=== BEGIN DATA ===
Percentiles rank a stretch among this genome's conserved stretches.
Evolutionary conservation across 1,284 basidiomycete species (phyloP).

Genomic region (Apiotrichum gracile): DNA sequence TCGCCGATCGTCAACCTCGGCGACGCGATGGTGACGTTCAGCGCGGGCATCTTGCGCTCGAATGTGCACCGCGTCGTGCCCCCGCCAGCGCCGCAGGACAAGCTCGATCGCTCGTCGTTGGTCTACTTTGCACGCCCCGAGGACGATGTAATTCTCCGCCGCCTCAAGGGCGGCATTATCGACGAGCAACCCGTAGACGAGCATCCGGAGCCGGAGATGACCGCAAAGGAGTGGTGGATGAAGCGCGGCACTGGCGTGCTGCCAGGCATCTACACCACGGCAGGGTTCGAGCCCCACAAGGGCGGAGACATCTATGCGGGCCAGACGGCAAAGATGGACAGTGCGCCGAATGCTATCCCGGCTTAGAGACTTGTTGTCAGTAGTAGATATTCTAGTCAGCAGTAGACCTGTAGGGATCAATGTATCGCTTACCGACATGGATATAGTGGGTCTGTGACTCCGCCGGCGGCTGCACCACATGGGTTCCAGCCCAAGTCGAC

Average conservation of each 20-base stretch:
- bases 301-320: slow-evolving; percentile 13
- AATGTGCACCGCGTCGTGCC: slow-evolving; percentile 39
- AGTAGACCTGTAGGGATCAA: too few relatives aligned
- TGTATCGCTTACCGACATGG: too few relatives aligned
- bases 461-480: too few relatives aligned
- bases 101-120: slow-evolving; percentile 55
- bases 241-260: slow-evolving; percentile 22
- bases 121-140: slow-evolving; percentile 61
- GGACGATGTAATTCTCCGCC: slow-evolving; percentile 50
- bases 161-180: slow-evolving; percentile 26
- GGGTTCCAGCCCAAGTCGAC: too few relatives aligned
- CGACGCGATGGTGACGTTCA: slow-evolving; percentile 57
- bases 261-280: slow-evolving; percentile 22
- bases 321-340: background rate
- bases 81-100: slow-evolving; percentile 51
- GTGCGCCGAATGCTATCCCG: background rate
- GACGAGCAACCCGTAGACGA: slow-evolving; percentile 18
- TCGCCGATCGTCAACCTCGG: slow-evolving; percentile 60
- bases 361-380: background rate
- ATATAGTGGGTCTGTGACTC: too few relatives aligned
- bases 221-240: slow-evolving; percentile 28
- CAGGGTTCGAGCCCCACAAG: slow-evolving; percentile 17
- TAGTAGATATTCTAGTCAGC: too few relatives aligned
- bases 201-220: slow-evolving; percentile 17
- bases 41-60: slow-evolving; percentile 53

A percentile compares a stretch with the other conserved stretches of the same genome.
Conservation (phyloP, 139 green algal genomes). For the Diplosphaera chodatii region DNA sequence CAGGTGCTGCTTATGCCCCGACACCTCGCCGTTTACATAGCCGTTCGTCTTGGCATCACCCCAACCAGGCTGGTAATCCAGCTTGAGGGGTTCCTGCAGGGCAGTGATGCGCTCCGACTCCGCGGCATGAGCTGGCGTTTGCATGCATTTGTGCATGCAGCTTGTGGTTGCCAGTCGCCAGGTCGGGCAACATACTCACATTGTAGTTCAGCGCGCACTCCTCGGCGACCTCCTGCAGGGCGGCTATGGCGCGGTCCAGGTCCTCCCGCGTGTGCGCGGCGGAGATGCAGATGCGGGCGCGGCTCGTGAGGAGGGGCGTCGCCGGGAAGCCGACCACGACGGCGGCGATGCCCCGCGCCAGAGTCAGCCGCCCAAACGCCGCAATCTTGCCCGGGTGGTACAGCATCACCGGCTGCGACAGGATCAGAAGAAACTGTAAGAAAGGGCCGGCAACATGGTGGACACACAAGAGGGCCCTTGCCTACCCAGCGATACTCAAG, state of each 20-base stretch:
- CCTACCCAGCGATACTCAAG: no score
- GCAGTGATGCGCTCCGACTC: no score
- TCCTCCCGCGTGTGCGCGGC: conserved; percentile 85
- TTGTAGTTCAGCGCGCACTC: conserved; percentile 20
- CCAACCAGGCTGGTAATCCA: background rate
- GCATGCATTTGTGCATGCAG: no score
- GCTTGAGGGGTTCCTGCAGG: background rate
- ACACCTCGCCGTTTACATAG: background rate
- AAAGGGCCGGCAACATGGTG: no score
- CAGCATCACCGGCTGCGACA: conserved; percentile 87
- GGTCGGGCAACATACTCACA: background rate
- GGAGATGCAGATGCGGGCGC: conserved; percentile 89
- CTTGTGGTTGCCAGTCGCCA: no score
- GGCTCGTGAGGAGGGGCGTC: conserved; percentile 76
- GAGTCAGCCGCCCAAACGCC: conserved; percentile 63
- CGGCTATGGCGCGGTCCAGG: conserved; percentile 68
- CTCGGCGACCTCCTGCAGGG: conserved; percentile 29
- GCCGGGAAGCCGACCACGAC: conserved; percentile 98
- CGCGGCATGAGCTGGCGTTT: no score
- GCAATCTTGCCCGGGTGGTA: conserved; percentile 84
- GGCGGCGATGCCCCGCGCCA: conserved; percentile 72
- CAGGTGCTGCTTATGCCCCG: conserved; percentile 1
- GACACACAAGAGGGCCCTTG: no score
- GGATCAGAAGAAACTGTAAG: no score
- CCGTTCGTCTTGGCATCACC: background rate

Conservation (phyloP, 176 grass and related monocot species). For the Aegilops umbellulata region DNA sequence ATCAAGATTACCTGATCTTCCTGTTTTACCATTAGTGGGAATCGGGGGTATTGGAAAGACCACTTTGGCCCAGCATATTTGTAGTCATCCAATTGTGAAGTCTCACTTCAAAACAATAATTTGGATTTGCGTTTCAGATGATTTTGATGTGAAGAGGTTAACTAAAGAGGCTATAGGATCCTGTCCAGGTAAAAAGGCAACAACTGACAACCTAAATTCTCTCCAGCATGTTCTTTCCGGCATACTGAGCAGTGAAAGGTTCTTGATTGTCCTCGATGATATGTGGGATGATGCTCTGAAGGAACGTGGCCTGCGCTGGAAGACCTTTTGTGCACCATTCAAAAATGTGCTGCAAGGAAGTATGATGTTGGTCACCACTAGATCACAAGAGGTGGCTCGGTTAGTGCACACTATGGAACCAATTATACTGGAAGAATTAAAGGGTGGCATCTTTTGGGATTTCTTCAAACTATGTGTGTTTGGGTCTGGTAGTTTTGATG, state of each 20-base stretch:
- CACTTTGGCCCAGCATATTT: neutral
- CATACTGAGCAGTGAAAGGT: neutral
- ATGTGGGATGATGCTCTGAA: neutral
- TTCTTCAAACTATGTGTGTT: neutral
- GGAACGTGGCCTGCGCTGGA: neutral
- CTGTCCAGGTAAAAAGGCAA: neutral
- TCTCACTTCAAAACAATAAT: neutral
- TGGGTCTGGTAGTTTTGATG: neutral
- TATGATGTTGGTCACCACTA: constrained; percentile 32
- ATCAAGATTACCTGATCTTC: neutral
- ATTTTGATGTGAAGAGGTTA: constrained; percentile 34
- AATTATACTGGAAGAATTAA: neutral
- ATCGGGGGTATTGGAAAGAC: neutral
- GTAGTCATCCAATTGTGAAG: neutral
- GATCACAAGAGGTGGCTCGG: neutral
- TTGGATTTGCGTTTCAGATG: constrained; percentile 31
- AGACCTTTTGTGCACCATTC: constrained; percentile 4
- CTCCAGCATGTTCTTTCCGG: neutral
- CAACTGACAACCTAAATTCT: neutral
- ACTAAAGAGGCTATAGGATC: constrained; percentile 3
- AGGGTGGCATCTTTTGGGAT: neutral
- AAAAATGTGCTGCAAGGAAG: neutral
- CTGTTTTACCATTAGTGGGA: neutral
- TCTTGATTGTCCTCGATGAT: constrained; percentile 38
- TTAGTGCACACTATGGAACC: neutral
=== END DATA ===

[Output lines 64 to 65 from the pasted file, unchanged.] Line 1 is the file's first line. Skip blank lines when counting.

- TCTCACTTCAAAACAATAAT: neutral
- TGGGTCTGGTAGTTTTGATG: neutral